Carriage shifting mechanism The accumulator carriage 400 is slidably mounted on a trackway 500 under which is arranged mechanism for manually or automatically shifting the carriage in either direction.
The mechanism for manually shifting the earriage is fully described in the copending application of F'riden, Serial No. 539,422, filed February 27, 1922, to which reference is hereby made for disclosure of a suitable carriage shifting means. The present description will be confined to the power operating means for this carriage shifting mechanism, which may be controlled either manually by keys provided for the purpose, or automatically by the machine controls operative in multiplication and division as automatically performed by this machine.
The carriage shifting mechanism includes a plate 502 pivoted at 5M and having a notch 505 in its upper end embracing a pin 504 which is moved laterally to shift the carriage by rocking the plate to one side or the other of its pivot.
For this purpose a link 550 (see Fig. 5) is provided, adapted to be reciprocated in the appropriate direction by the driving motor. This link is designed to impart a quickly accelerated motion to the carriage through approximately the first half of its step of movement, whereupon the acquired momentum is sufiicient to complete the shift. The construction which makes this possible has the additional advantage of permitting idle movement of the link in the event of a looking of the carriage mechanism, thus preventing a jam.
The link 550 is slidably supported in the machine by pin and slot connections 55I and 552 to stationary portions of the machine, and is provided adjacent plate 502 with a cut out portion through which pass pivot rod 50I and a pin 555 fixed to plate 502. Pivotally mounted on link 550 at 554 are spring shift bars 555 abutting opposite sides of pin 553 and normally maintained vertical by compression springs 555 disposed between opposite anchors on link 550 and bars 555, pressing said bars against an angular lug 551 on link 550.
The right end of link 550 is provided with notches 550 and 550| cooperating with peripheral cams 55l and 55 driven by carriage shift clutches 552 and 552] respectively to reciprocate link 550 to the right or left, depending upon the clutch selected for operation. The peripheral cams 55l and 55 are provided with notches 550i and 5502 (see Fig. 18) respectively, which underlie link 550 when the clutches are in full cycle position, permitting either cam to operate link 555 without interference from the other.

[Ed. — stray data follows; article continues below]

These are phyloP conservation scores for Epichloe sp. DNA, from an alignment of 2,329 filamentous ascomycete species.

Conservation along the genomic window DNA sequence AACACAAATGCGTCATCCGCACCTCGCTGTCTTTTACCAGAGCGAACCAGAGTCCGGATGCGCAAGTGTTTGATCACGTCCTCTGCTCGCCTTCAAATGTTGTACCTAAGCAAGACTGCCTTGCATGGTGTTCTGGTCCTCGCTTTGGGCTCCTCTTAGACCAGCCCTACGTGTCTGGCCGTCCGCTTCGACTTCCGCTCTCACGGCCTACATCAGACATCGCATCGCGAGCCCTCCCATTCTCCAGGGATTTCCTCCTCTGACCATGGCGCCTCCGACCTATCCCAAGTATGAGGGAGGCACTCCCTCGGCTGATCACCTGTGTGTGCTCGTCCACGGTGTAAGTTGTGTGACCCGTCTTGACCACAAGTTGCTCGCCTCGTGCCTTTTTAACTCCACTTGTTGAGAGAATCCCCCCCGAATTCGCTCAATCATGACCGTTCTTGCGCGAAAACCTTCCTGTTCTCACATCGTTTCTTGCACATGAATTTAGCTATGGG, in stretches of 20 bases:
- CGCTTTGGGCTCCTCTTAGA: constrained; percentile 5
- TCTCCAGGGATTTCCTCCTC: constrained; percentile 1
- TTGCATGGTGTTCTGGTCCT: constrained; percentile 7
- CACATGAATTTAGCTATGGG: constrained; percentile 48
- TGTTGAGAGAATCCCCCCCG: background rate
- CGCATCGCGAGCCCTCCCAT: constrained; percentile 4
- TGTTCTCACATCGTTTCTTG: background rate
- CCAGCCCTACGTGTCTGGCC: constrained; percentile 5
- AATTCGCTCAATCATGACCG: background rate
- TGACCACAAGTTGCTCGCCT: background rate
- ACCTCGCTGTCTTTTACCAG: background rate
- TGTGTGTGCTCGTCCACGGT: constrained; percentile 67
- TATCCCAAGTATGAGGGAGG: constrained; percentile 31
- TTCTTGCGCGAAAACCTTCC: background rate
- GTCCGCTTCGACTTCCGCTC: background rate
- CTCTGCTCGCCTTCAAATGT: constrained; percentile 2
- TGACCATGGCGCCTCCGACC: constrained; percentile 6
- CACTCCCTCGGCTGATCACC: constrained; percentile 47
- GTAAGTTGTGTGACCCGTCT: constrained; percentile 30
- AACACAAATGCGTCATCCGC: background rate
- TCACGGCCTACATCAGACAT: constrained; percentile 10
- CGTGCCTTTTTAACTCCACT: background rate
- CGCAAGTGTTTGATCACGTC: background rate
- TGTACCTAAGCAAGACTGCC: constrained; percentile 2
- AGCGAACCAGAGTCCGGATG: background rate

As the link 550 is reciprocated to the right or left by one of the cams, one of the springs 555 is slightly compressed, due to the inertia of the carriage and shifting mechanism, but, as the carriage is started in motion, it expands, accelerating the carriage sufliciently to carry it a full step although the link moves only about a half of a step distance. In the event that the carriage is locked against movement, the spring 555 will merely be further compressed as the bar 555 moves about its pivot 554 during reciprocation of link 555 and no jam will ensue.
The construction and operation of the two shift clutches being substantially identical, only one will be described, except in touching on their differences. The cam 55! driven by clutch 552 shifts the carriage to the right and the said clutch may be controlled by key 510, while cam the left and this clutch may be controlled by key "If. These keys are relatively arranged, not
with respect topthe actual direction of carriage shift, but with respect to the direction of denominational shift, as indicated by the usual pointer associated with counter and which moves oppositely to the carriage; Operation of the right hand key 510 I therefore, moves the carriage into a lower denominational position, while operation of the left hand key 510 moves the carriage into a higher denominational position. I
Both clutches are of the same pawl and ratchet type as the main clutch H and are mounted on and driven by shaft 583 geared to the main drive shaft I".
Clutch 562i is controlled by a clutch control lever 56 corresponding to the lever H which controls the main clutch II. This shift clutch control lever 568i is pivoted at 581 and has a hook shaped upper end 56!" adapted to be engaged by a stud 569i carried on the lower end of key lever 51! pivoted at 5' and urged to its upper position by a spring 513i tensloned between the forward portion of the key lever and a convenient shaft of the machine. Both clutch control levers are provided with tails 514 and 51 for automatic operation, as will be hereinafter described, andare provided with springs I'Ill urging them to clutch disengaging position.